Moving up to 30”, and the center reading is now at 775 PAR, and you may be wondering why we did not have 12” or 18” measurements for the SE7000 unboxing, but we do with this one. The main reason is that the SE7000 is so bright even at 24” that it isn’t worth it, for me at least, to risk having the light that close with the amount of heat that a light this size can put out. With a smaller light like this, you are much more likely to have it closer to the canopy so we included them here. If you watched the SE7000 unboxing and were really hoping for the PAR readings at those lower hanging heights, let me know in the comments and we will do an updated review in the future with those added in as well.
Getting up to 36”, the center level is down to 679, again with an amazing spread from there out. I love using the largest light inside of a tent that we can, just so that I know we have as much light across the canopy as possible, no matter where we have it hung in relation to the plants. I also prefer to keep the lights turned down a bit as well, as running any electronics at their maximum levels all the time will lead to more wear on the circuits than if you can leave it turned down a bit. This also helps to control the heat inside of the tent, as the light will run cooler at a lower power setting, while still being able to give you a ton of light when you need it.
Finally, I hung the light at 48” and the center reading is at 516 PAR which is still fantastic. Removable remote drivers are one of my favorite things about these bar style grow lights, and they give you a lot of flexibility with setting up the tent. The ability to place the driver outside of the tent when you need less heat in there is going to be amazing with this light for keeping the temps inside of the tent down to a manageable level, but it is also nice to have the choice to mount it inside of the tent like we are here initially as I want the extra heat to keep the plants happy since I am sprouting them in the winter.
This is the first 300 watt light that we have ever checked out, and it will be the largest light that we have ever tried growing with inside of a smaller grow tent, so I am really excited to see how the plants do in here over the course of this grow. This light would also work out really well inside of a 3’x3’ tent, and in the future we will be measuring its light levels inside of a tent that size as well. For now though we will just have to see how it works in here, and check back in tomorrow to see how we are going to set up the tent for the next grow using this light.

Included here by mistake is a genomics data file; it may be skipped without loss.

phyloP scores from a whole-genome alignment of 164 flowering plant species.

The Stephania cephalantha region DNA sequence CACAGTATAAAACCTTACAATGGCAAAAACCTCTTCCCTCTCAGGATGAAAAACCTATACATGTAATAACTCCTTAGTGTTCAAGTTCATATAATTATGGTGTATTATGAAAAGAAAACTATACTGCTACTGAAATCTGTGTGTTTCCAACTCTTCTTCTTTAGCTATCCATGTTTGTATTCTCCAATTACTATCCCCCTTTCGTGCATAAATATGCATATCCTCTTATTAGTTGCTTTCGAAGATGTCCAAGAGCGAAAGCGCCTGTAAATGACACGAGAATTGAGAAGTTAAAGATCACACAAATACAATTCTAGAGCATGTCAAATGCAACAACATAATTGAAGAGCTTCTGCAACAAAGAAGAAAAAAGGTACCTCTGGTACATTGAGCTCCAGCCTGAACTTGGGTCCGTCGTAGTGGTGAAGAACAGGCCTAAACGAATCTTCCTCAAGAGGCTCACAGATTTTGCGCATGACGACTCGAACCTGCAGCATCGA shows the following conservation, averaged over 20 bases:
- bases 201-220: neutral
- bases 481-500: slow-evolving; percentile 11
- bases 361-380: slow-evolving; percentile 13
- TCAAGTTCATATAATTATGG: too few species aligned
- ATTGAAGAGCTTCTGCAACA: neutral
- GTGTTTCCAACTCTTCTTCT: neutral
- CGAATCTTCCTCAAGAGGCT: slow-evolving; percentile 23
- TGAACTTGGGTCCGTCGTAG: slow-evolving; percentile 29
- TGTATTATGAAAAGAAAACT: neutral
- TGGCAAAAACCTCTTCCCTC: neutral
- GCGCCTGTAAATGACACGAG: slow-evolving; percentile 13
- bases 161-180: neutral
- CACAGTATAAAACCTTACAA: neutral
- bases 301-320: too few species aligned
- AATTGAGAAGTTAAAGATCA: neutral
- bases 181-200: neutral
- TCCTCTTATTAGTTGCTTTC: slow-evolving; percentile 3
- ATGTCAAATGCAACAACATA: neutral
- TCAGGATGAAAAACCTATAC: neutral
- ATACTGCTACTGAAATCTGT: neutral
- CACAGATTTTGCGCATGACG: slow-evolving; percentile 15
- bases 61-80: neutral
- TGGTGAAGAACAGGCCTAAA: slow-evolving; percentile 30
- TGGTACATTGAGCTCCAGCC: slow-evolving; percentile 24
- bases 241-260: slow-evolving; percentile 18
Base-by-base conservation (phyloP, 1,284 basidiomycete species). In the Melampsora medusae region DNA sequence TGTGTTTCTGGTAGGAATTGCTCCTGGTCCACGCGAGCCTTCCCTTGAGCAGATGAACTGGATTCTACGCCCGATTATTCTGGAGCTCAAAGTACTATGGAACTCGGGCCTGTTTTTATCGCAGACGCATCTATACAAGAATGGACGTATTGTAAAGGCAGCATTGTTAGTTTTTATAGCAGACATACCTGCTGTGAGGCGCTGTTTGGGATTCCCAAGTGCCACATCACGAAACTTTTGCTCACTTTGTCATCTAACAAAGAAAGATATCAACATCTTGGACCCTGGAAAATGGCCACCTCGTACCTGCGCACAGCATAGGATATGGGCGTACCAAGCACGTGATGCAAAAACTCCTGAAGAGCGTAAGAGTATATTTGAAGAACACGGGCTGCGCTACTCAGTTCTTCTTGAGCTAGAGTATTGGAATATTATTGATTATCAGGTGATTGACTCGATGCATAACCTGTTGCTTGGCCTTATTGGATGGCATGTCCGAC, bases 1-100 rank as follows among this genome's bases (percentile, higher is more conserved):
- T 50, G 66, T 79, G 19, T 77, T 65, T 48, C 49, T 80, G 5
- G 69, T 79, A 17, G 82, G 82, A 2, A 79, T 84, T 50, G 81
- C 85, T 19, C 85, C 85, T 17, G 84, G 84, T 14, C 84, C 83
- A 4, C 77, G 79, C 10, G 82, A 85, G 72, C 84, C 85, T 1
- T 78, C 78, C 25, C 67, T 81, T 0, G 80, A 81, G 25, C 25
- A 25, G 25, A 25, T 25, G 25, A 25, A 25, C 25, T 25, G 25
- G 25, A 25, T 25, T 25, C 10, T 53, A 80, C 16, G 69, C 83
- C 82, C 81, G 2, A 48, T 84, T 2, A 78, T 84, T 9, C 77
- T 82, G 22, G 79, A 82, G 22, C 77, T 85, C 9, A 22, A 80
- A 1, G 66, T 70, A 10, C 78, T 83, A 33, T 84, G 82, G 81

A big thank you to Spider Farmer for sending this light over for us to take a look at. If you would like to try this light out for yourself, I will leave a link to it on their website in the description down below. Make sure to use code GEEKS at checkout to get an eight percent discount on your order.
Another big shoutout goes to our Channel Members here on YouTube and Patrons over at Patreon that have pledged at the Trimmer level. While all of our members and patrons help keep the channel going, you folks have gone above and beyond, and we really appreciate it.
Check out this light on the Spider Farmer website here:
Use code GEEKS at checkout to get 8% off of your entire order!
Check out the rest of the gear that will be going into the upcoming grow series here:
Spider Farmer 28″x28″ grow tent:
Spider Farmer 4″ smart ventilation kit:
AC Infinity Cloudray S6 oscillating fan:
Use code GEEKS at checkout to get 10% off of your entire order!
Check out this gear on Amazon:
Spider Farmer G3000: https://amzn.to/3XirphC
Spider Farmer 28″x28″ grow tent: https://amzn.to/3irGUoP
Spider Farmer 4″ smart ventilation kit: https://amzn.to/3Qo4rDu
Apogee SQ-420x PAR Sensor: https://amzn.to/3ZjfnX7
As an Amazon Associate I earn a small percent of the cost from qualifying purchases.
A big thank you to our Channel Members and Patrons at the Trimmer level this month, you are going above and beyond to support the channel